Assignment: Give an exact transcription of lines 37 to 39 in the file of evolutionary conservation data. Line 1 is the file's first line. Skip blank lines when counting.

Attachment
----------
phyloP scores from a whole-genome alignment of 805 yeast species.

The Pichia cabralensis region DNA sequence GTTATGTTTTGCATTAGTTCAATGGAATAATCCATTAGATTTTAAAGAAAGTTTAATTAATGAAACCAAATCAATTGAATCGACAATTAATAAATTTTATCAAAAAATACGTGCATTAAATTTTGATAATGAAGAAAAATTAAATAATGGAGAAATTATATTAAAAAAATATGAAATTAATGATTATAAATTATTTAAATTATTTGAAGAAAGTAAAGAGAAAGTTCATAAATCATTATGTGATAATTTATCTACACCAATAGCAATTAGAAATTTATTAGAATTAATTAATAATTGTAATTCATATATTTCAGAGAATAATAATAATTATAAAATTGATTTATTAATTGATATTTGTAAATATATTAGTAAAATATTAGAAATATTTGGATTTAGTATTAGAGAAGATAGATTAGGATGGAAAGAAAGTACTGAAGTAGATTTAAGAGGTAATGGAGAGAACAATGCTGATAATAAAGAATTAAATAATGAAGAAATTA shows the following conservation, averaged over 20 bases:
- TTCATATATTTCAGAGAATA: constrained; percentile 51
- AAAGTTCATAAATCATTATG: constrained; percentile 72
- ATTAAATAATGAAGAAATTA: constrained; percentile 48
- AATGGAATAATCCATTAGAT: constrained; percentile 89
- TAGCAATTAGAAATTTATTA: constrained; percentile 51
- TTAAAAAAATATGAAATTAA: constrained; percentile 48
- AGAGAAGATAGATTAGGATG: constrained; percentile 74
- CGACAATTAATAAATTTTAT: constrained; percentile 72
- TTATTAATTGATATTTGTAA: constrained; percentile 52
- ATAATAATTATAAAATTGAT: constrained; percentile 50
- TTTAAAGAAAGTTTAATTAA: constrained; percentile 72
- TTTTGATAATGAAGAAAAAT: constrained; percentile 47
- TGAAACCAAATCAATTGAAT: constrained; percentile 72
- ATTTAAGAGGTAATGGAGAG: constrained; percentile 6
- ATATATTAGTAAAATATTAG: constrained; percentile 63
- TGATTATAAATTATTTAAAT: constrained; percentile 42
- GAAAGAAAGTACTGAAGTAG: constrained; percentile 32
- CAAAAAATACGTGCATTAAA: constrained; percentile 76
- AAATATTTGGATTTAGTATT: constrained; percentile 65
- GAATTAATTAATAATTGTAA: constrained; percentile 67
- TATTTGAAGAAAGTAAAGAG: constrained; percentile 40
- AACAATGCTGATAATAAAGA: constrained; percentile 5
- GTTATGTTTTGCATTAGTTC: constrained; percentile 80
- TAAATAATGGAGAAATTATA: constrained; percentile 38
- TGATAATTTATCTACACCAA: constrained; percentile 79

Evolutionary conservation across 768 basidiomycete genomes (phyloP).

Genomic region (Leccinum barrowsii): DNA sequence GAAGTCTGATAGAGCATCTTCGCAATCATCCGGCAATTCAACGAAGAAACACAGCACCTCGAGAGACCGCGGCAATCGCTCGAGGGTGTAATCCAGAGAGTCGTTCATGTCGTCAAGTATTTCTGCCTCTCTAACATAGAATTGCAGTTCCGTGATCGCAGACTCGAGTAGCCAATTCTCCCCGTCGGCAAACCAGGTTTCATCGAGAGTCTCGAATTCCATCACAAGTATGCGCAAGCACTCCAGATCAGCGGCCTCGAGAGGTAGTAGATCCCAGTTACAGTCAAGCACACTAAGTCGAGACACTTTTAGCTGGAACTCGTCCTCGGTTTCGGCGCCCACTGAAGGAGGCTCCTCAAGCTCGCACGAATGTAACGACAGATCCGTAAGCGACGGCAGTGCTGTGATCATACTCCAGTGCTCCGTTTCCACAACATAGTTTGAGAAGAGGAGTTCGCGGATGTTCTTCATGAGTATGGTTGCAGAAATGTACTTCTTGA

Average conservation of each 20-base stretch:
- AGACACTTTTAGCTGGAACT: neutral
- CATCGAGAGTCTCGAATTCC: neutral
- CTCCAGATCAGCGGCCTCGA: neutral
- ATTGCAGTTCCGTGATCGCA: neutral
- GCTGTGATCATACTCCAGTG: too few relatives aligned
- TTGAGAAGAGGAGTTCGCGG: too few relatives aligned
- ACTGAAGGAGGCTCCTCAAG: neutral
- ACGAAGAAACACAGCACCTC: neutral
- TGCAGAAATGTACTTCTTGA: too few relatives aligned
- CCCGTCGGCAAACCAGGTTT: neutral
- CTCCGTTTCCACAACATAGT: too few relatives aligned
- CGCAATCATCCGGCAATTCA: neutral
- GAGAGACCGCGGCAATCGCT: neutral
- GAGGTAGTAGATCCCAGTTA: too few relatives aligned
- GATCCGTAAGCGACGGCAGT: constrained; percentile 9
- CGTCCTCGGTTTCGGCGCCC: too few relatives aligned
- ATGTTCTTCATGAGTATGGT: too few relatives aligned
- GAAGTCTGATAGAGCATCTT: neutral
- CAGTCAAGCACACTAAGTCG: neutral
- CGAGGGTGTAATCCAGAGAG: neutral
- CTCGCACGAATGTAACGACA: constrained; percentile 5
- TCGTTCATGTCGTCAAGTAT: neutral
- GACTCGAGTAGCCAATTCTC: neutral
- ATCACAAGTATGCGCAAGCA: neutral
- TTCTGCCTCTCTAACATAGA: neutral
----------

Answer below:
- ACTGAAGGAGGCTCCTCAAG: neutral
- ACGAAGAAACACAGCACCTC: neutral
- TGCAGAAATGTACTTCTTGA: too few relatives aligned